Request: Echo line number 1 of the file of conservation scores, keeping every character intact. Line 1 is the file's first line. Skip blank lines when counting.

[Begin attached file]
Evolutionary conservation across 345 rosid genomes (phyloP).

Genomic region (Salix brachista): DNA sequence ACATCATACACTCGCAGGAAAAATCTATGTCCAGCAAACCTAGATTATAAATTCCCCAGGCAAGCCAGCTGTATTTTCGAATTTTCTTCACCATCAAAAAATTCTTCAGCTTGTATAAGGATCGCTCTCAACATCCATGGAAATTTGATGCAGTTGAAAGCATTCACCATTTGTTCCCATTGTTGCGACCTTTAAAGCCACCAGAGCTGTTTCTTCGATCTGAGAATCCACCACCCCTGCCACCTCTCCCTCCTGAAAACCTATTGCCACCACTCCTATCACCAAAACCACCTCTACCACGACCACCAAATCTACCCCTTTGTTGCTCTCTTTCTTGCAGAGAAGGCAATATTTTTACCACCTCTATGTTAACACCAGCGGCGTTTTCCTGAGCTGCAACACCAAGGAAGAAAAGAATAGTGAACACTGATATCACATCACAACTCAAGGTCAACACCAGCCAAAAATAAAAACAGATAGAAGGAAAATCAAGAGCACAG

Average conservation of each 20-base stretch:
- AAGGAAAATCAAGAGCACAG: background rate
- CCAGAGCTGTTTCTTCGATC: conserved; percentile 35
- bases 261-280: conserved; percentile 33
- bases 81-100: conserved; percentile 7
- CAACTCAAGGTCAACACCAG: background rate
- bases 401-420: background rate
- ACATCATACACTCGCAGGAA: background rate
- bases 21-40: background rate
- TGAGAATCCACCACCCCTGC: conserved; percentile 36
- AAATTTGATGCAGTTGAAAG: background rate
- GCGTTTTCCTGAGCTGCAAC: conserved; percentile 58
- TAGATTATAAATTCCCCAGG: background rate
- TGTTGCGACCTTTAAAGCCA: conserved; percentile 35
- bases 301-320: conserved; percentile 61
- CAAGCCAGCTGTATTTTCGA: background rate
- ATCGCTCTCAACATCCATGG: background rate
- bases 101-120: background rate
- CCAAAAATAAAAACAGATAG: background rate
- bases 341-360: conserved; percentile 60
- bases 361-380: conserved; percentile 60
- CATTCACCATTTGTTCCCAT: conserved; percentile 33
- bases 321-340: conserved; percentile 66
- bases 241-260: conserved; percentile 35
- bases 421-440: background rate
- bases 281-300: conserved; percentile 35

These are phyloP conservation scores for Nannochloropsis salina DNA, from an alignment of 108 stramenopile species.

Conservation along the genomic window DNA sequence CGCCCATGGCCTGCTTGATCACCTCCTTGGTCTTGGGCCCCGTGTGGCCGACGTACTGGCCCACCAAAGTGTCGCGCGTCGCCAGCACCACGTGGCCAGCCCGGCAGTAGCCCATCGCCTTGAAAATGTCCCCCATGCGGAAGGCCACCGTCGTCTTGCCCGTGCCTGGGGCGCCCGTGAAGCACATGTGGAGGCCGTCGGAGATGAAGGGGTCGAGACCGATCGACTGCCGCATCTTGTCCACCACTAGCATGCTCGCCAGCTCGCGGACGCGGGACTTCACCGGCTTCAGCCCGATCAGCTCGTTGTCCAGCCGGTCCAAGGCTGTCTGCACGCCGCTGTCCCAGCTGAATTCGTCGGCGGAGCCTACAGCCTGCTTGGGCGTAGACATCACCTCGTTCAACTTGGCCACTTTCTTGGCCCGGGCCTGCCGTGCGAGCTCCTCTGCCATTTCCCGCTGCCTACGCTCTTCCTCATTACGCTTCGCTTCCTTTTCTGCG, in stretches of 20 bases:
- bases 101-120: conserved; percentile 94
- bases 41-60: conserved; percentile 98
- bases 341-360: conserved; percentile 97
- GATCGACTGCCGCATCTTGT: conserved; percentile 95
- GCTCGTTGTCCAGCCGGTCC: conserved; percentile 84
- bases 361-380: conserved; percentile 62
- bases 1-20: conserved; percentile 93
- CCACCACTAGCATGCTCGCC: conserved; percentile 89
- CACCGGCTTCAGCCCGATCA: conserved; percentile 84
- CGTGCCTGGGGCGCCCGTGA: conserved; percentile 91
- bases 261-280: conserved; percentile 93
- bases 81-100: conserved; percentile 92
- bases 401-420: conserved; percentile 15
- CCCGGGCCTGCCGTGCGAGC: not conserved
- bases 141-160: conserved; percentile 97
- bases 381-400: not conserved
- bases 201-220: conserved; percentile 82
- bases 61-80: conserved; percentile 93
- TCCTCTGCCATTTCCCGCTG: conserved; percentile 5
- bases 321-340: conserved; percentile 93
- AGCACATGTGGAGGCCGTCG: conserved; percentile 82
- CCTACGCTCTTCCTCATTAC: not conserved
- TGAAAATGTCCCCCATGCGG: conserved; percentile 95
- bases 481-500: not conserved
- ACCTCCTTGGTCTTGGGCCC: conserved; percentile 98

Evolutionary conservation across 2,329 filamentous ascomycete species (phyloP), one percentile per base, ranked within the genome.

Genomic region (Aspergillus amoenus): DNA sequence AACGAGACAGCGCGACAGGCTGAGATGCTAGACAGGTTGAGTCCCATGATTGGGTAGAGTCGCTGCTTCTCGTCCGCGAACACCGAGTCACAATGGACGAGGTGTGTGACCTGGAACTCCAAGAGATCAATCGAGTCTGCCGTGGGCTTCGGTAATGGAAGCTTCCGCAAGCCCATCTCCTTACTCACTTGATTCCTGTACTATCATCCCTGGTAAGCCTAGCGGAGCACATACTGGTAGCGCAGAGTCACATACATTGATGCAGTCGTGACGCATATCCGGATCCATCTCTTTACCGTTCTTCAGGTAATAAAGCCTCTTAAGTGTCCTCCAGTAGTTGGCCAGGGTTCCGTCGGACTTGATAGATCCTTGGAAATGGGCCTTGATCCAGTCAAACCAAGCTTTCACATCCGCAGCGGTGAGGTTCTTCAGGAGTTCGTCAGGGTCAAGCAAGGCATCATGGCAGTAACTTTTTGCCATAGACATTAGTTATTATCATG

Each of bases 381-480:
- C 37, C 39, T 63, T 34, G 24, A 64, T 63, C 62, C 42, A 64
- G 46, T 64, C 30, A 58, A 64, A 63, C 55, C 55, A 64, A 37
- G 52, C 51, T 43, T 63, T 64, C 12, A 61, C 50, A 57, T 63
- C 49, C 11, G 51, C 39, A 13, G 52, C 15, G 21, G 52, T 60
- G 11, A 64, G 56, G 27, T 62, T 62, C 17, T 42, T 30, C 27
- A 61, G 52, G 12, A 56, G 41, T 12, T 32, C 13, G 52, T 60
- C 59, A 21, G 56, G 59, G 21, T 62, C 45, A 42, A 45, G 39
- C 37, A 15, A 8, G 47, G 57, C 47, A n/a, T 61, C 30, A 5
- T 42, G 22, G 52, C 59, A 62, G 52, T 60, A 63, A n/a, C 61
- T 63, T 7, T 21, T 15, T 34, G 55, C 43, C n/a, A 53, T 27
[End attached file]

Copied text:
Evolutionary conservation across 345 rosid genomes (phyloP).